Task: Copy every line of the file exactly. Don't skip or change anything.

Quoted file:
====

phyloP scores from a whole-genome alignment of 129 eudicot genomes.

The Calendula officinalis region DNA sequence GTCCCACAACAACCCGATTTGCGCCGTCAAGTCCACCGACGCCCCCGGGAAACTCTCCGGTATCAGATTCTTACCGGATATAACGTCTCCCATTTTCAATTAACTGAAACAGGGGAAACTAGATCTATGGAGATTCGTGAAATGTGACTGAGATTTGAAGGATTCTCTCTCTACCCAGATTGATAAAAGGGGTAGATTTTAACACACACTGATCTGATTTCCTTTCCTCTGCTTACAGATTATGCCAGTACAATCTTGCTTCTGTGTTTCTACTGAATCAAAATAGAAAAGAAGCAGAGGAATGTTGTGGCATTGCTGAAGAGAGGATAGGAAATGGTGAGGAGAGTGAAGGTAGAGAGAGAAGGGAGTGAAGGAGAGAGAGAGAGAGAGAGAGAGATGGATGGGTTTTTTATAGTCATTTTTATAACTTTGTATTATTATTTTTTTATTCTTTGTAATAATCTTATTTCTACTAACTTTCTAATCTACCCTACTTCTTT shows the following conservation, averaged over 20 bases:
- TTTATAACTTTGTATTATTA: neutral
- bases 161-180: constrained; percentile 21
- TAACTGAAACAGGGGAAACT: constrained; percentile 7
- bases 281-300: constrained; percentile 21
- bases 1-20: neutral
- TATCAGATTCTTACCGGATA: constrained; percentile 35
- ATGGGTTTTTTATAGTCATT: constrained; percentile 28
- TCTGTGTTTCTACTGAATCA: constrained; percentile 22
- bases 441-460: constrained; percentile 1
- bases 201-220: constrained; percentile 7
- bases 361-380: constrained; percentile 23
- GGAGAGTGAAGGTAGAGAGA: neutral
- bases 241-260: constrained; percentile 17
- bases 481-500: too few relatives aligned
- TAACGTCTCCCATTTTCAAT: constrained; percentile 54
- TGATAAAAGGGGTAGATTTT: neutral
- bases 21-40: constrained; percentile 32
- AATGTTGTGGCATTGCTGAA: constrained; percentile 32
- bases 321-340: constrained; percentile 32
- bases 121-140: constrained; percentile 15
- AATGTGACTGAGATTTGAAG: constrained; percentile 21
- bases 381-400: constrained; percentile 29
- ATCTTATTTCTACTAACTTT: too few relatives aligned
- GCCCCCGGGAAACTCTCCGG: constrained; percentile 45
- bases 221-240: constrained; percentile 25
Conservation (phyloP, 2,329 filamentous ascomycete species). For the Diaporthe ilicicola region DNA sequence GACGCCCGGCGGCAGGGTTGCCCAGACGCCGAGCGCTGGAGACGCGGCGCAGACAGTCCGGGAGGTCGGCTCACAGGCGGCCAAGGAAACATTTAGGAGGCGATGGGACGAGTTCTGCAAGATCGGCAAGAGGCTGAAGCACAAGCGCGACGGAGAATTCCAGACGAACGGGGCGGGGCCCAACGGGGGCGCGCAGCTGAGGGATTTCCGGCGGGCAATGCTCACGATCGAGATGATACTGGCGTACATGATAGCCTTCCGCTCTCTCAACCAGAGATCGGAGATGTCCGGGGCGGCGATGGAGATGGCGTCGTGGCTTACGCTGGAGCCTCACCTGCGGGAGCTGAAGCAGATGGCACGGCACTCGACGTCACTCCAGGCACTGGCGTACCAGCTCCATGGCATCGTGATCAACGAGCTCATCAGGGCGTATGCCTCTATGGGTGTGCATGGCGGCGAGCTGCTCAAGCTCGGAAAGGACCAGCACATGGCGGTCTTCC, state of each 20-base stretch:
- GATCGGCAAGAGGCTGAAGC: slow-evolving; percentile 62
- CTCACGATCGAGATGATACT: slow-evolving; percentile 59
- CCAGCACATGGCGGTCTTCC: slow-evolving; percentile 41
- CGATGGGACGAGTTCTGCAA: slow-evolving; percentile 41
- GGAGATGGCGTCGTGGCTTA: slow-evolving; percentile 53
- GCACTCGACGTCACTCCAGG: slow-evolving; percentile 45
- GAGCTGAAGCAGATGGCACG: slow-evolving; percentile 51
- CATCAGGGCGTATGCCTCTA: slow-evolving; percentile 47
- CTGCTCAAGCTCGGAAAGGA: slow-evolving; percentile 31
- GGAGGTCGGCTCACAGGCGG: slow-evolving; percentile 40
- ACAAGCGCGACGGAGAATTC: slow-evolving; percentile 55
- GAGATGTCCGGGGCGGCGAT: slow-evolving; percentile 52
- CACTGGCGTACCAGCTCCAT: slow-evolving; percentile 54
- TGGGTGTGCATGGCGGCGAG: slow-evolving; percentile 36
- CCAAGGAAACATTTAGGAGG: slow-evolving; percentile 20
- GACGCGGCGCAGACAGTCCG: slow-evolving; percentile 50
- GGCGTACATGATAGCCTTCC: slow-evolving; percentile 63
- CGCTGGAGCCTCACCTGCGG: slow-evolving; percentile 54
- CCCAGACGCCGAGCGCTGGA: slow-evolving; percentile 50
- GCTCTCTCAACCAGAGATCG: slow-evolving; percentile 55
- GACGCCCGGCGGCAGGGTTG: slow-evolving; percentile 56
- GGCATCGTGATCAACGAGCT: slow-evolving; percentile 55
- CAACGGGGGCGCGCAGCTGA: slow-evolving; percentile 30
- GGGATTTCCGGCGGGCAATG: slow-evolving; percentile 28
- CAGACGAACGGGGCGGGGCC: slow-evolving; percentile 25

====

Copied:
phyloP scores from a whole-genome alignment of 129 eudicot genomes.

The Calendula officinalis region DNA sequence GTCCCACAACAACCCGATTTGCGCCGTCAAGTCCACCGACGCCCCCGGGAAACTCTCCGGTATCAGATTCTTACCGGATATAACGTCTCCCATTTTCAATTAACTGAAACAGGGGAAACTAGATCTATGGAGATTCGTGAAATGTGACTGAGATTTGAAGGATTCTCTCTCTACCCAGATTGATAAAAGGGGTAGATTTTAACACACACTGATCTGATTTCCTTTCCTCTGCTTACAGATTATGCCAGTACAATCTTGCTTCTGTGTTTCTACTGAATCAAAATAGAAAAGAAGCAGAGGAATGTTGTGGCATTGCTGAAGAGAGGATAGGAAATGGTGAGGAGAGTGAAGGTAGAGAGAGAAGGGAGTGAAGGAGAGAGAGAGAGAGAGAGAGAGATGGATGGGTTTTTTATAGTCATTTTTATAACTTTGTATTATTATTTTTTTATTCTTTGTAATAATCTTATTTCTACTAACTTTCTAATCTACCCTACTTCTTT shows the following conservation, averaged over 20 bases:
- TTTATAACTTTGTATTATTA: neutral
- bases 161-180: constrained; percentile 21
- TAACTGAAACAGGGGAAACT: constrained; percentile 7
- bases 281-300: constrained; percentile 21
- bases 1-20: neutral
- TATCAGATTCTTACCGGATA: constrained; percentile 35
- ATGGGTTTTTTATAGTCATT: constrained; percentile 28
- TCTGTGTTTCTACTGAATCA: constrained; percentile 22
- bases 441-460: constrained; percentile 1
- bases 201-220: constrained; percentile 7
- bases 361-380: constrained; percentile 23
- GGAGAGTGAAGGTAGAGAGA: neutral
- bases 241-260: constrained; percentile 17
- bases 481-500: too few relatives aligned
- TAACGTCTCCCATTTTCAAT: constrained; percentile 54
- TGATAAAAGGGGTAGATTTT: neutral
- bases 21-40: constrained; percentile 32
- AATGTTGTGGCATTGCTGAA: constrained; percentile 32
- bases 321-340: constrained; percentile 32
- bases 121-140: constrained; percentile 15
- AATGTGACTGAGATTTGAAG: constrained; percentile 21
- bases 381-400: constrained; percentile 29
- ATCTTATTTCTACTAACTTT: too few relatives aligned
- GCCCCCGGGAAACTCTCCGG: constrained; percentile 45
- bases 221-240: constrained; percentile 25
Conservation (phyloP, 2,329 filamentous ascomycete species). For the Diaporthe ilicicola region DNA sequence GACGCCCGGCGGCAGGGTTGCCCAGACGCCGAGCGCTGGAGACGCGGCGCAGACAGTCCGGGAGGTCGGCTCACAGGCGGCCAAGGAAACATTTAGGAGGCGATGGGACGAGTTCTGCAAGATCGGCAAGAGGCTGAAGCACAAGCGCGACGGAGAATTCCAGACGAACGGGGCGGGGCCCAACGGGGGCGCGCAGCTGAGGGATTTCCGGCGGGCAATGCTCACGATCGAGATGATACTGGCGTACATGATAGCCTTCCGCTCTCTCAACCAGAGATCGGAGATGTCCGGGGCGGCGATGGAGATGGCGTCGTGGCTTACGCTGGAGCCTCACCTGCGGGAGCTGAAGCAGATGGCACGGCACTCGACGTCACTCCAGGCACTGGCGTACCAGCTCCATGGCATCGTGATCAACGAGCTCATCAGGGCGTATGCCTCTATGGGTGTGCATGGCGGCGAGCTGCTCAAGCTCGGAAAGGACCAGCACATGGCGGTCTTCC, state of each 20-base stretch:
- GATCGGCAAGAGGCTGAAGC: slow-evolving; percentile 62
- CTCACGATCGAGATGATACT: slow-evolving; percentile 59
- CCAGCACATGGCGGTCTTCC: slow-evolving; percentile 41
- CGATGGGACGAGTTCTGCAA: slow-evolving; percentile 41
- GGAGATGGCGTCGTGGCTTA: slow-evolving; percentile 53
- GCACTCGACGTCACTCCAGG: slow-evolving; percentile 45
- GAGCTGAAGCAGATGGCACG: slow-evolving; percentile 51
- CATCAGGGCGTATGCCTCTA: slow-evolving; percentile 47
- CTGCTCAAGCTCGGAAAGGA: slow-evolving; percentile 31
- GGAGGTCGGCTCACAGGCGG: slow-evolving; percentile 40
- ACAAGCGCGACGGAGAATTC: slow-evolving; percentile 55
- GAGATGTCCGGGGCGGCGAT: slow-evolving; percentile 52
- CACTGGCGTACCAGCTCCAT: slow-evolving; percentile 54
- TGGGTGTGCATGGCGGCGAG: slow-evolving; percentile 36
- CCAAGGAAACATTTAGGAGG: slow-evolving; percentile 20
- GACGCGGCGCAGACAGTCCG: slow-evolving; percentile 50
- GGCGTACATGATAGCCTTCC: slow-evolving; percentile 63
- CGCTGGAGCCTCACCTGCGG: slow-evolving; percentile 54
- CCCAGACGCCGAGCGCTGGA: slow-evolving; percentile 50
- GCTCTCTCAACCAGAGATCG: slow-evolving; percentile 55
- GACGCCCGGCGGCAGGGTTG: slow-evolving; percentile 56
- GGCATCGTGATCAACGAGCT: slow-evolving; percentile 55
- CAACGGGGGCGCGCAGCTGA: slow-evolving; percentile 30
- GGGATTTCCGGCGGGCAATG: slow-evolving; percentile 28
- CAGACGAACGGGGCGGGGCC: slow-evolving; percentile 25